I may also add that from my observations I have every reason to believe that the transferred departments are as well and as economically managed by the Federal Government as ever they wereby this State.

The following table gives approximate particulars of the expenditure of the transferred departments in Tasmania during Several years : -


I may point out that in 1900-1 the departments were for the greater portion of the year under the control of the State, and, therefore, it cannot be said that the increased expenditure was caused by the change of control. As a matter of fact, the Estimates of the State Treasurer provided for the amount that was actually expended. In 1901-2, when we had control, the total expenditure in the three transferred departments amounted to £134,134. The following statement gives the details in comparison with the year 1900-1 : -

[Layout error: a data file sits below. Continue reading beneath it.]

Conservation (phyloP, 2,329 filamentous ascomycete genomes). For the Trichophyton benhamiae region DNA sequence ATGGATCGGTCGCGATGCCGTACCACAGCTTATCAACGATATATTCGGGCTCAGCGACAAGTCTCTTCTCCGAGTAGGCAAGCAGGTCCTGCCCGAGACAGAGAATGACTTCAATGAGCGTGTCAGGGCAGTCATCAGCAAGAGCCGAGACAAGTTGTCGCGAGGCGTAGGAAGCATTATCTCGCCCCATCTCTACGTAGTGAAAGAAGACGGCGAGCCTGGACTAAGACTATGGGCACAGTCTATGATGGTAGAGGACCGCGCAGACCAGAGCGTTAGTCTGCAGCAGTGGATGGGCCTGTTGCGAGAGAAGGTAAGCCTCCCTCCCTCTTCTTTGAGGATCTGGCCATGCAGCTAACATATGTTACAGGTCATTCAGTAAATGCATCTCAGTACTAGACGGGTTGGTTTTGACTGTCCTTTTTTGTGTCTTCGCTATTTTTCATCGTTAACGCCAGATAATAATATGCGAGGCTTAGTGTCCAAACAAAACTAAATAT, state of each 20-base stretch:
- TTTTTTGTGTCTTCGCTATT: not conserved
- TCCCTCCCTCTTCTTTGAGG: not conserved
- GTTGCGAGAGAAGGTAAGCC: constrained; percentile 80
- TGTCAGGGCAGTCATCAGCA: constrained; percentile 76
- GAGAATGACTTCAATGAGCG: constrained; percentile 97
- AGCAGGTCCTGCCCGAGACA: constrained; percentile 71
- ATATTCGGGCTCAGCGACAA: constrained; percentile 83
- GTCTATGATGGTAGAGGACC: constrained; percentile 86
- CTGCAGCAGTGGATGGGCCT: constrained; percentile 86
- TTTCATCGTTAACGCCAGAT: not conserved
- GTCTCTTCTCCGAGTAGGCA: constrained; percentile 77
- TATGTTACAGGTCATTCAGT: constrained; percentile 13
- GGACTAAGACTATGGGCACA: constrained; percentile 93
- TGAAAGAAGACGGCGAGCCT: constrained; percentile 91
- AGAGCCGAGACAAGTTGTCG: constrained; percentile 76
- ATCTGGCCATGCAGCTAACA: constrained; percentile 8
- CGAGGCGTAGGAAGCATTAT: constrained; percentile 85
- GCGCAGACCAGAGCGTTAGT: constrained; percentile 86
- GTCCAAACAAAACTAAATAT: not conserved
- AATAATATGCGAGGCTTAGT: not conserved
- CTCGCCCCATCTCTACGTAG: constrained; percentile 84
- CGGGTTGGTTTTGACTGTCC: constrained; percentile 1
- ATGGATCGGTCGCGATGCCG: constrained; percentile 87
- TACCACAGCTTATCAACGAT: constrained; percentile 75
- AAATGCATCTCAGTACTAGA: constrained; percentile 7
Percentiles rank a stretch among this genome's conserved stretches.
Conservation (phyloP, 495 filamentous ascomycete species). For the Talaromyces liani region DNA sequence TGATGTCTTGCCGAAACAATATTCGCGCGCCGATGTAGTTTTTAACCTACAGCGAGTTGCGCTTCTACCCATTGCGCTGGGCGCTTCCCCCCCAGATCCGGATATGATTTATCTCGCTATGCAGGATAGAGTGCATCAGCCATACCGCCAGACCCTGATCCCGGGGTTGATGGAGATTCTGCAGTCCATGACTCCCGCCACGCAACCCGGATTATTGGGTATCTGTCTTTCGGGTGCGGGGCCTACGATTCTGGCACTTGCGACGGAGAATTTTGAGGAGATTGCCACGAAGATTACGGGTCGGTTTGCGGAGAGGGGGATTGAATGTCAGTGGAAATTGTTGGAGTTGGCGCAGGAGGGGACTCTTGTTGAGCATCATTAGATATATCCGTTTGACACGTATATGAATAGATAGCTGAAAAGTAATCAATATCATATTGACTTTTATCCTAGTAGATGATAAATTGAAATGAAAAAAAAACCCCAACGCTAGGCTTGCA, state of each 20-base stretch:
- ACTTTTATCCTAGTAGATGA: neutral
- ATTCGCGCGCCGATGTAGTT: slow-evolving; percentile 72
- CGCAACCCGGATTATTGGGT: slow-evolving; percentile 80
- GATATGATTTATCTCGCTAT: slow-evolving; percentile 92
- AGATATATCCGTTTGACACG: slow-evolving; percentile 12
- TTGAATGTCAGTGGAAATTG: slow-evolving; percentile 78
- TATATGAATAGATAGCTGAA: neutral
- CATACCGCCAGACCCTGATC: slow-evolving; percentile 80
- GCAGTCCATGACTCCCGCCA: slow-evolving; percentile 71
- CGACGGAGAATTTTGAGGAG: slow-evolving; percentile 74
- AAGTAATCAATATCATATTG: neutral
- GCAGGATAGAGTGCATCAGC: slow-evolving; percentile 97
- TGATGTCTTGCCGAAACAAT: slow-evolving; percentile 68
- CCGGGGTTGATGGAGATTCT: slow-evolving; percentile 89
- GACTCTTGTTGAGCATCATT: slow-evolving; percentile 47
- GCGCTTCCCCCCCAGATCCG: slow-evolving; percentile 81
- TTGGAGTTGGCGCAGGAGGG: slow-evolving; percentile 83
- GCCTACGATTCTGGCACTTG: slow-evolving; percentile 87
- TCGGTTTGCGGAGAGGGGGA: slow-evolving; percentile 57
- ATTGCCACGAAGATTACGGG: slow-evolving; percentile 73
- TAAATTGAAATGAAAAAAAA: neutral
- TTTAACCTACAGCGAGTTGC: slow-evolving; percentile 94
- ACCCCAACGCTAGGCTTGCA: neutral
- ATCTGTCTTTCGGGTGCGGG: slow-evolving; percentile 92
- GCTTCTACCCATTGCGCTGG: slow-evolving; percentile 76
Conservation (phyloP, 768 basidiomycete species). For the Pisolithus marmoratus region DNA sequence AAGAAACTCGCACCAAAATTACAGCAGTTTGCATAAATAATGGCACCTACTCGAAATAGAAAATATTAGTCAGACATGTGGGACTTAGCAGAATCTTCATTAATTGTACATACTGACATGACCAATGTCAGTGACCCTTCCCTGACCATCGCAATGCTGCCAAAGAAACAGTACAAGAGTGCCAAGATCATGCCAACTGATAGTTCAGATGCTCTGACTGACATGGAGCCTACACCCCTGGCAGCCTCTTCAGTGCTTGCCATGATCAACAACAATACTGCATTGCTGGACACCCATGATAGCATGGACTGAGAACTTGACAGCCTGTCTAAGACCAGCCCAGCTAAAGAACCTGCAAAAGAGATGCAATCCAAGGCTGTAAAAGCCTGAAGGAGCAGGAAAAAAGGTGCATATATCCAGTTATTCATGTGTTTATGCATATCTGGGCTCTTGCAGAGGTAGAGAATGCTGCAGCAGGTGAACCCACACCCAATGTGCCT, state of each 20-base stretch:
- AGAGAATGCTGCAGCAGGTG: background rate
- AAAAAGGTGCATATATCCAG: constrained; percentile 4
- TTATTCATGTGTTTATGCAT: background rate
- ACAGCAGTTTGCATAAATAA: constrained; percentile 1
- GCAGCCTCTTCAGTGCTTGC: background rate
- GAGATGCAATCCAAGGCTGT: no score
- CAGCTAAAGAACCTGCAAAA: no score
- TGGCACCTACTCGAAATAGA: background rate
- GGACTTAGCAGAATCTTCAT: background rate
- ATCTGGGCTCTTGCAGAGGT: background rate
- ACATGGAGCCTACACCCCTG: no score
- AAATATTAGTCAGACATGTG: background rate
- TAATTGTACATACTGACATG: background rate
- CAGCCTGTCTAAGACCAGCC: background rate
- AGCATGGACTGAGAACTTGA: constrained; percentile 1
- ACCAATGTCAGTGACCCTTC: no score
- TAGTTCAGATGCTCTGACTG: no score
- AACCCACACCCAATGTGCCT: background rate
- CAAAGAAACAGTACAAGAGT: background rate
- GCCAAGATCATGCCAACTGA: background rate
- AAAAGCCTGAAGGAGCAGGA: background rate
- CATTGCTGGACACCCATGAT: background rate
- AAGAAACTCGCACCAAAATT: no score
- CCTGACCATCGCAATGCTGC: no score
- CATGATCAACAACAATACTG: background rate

It will be seen that the expenditure for last year included some items which were not embraced within the expenditure of the previous year. This year, exclusive of £1,100, provision which has to be made for compensation in connexion with the Defence department, and for £11,000 which it is proposed to spend out of revenue, upon works similar to those previously constructed out of loan funds, the total expenditure will be increased to £141,153. Even if we expend the whole of that amount - and there probably will be some savings - the increase will be only £7,000 over the expenditure of the previous year. That is accounted for by two items, namely the increments, amounting to £2,052, which have been given to the public servants, according to the practice which has been followed in Tasmania, and £4,037 for the cable subsidy, which now has to be wholly paid by Tasmania, whereas it was formerly divided amongst the States. I intend to forward all these statements to the States Treasurers concerned, so that they may be checked. I contend that they show that the transferred departments are being worked as cheaply by the Federation as they could possibly be conducted by the State, and that all the statements which have been made regarding extra expenditure, amounting to hundreds of thousands of pounds, are myths.